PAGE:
“In 2019, Forrester believes that IoT is poised to make a much bigger impact in our lives at work and around town, with 85% of companies implementing or planning to implement IoT solutions. Municipalities are already exploring how IoT solutions can make cities safer and more efficient by implementing connected lighting, parking systems, and even trash cans. Smart manufacturing helps companies increase their production levels while creating higher-quality products. Smarter supply chains will ensure there’s more visibility into where products are and if they’re in the correct condition—even helping ensure our food is safer. Devices ranging from elevators to turbines can signal when they need maintenance, before they break. The list goes on. IoT will continue to make an impact in nearly every industry including healthcare, retail, agriculture, and more. However, it is critical to address increased security risks driven by the fragmented array of connected devices, sensors, and infrastructure necessary to enable IoT solutions in enterprise, consumer, and city environments.” —Michele Pelino, analyst, Forrester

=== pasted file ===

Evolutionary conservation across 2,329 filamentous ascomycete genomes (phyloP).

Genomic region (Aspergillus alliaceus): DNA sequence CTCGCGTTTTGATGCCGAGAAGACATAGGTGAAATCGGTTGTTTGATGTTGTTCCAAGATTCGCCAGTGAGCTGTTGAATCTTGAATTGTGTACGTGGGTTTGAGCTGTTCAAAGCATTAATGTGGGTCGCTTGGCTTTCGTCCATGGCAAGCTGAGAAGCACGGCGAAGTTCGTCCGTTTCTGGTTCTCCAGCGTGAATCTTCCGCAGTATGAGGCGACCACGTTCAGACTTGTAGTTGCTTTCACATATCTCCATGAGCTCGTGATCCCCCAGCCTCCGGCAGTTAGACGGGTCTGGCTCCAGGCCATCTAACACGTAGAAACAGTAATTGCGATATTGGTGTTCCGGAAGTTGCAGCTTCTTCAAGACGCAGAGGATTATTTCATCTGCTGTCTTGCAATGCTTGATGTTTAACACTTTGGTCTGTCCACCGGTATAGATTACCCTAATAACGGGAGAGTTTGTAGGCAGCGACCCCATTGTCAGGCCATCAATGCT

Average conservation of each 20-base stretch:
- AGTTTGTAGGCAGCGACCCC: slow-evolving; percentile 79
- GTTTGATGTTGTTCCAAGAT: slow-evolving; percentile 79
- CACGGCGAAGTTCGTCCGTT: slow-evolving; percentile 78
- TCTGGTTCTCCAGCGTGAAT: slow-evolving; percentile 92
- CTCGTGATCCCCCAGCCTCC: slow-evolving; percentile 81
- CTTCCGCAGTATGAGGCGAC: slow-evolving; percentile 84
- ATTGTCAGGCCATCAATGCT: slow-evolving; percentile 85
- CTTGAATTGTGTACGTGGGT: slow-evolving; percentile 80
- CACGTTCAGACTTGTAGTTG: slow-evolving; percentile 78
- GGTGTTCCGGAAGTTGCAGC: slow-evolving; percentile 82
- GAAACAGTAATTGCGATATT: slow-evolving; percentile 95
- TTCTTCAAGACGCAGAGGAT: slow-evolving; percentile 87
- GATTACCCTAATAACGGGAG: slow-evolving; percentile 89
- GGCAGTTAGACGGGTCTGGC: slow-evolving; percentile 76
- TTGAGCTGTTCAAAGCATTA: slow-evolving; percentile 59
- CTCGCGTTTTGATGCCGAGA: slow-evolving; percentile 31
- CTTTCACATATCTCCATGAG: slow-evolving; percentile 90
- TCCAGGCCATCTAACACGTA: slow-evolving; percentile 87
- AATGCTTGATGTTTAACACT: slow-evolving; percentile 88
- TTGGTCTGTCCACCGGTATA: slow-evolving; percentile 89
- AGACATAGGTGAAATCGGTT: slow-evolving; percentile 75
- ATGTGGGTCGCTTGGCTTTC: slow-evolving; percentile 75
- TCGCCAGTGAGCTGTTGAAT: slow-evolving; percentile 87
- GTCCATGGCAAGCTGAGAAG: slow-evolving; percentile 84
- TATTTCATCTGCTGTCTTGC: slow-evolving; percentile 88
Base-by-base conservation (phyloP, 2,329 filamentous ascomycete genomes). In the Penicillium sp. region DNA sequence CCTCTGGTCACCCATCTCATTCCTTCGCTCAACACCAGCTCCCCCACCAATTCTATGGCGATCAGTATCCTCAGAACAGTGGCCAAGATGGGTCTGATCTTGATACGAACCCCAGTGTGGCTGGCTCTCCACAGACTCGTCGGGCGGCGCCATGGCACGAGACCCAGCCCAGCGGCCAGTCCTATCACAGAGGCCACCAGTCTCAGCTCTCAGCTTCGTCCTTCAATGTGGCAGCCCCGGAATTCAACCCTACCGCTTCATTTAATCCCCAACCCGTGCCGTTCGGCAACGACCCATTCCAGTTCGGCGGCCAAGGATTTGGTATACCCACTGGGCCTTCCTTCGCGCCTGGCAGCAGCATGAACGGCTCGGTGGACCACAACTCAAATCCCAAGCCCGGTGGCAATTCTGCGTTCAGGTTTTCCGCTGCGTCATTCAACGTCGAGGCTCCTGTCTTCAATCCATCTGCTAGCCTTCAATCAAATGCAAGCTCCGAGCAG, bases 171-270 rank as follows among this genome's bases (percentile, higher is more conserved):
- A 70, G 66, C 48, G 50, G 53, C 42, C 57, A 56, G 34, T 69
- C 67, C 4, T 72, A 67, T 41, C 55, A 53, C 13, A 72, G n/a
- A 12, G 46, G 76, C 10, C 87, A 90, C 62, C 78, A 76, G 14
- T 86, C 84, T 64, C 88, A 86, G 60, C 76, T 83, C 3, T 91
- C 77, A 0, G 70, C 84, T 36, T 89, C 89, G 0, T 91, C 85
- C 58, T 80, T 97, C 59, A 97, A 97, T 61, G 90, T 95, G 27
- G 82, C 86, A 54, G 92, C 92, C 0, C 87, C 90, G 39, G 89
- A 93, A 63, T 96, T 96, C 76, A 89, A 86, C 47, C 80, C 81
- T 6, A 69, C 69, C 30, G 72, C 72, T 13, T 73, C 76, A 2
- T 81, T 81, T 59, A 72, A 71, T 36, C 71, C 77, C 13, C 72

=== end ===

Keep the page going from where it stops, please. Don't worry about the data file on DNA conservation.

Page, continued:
Cities get the data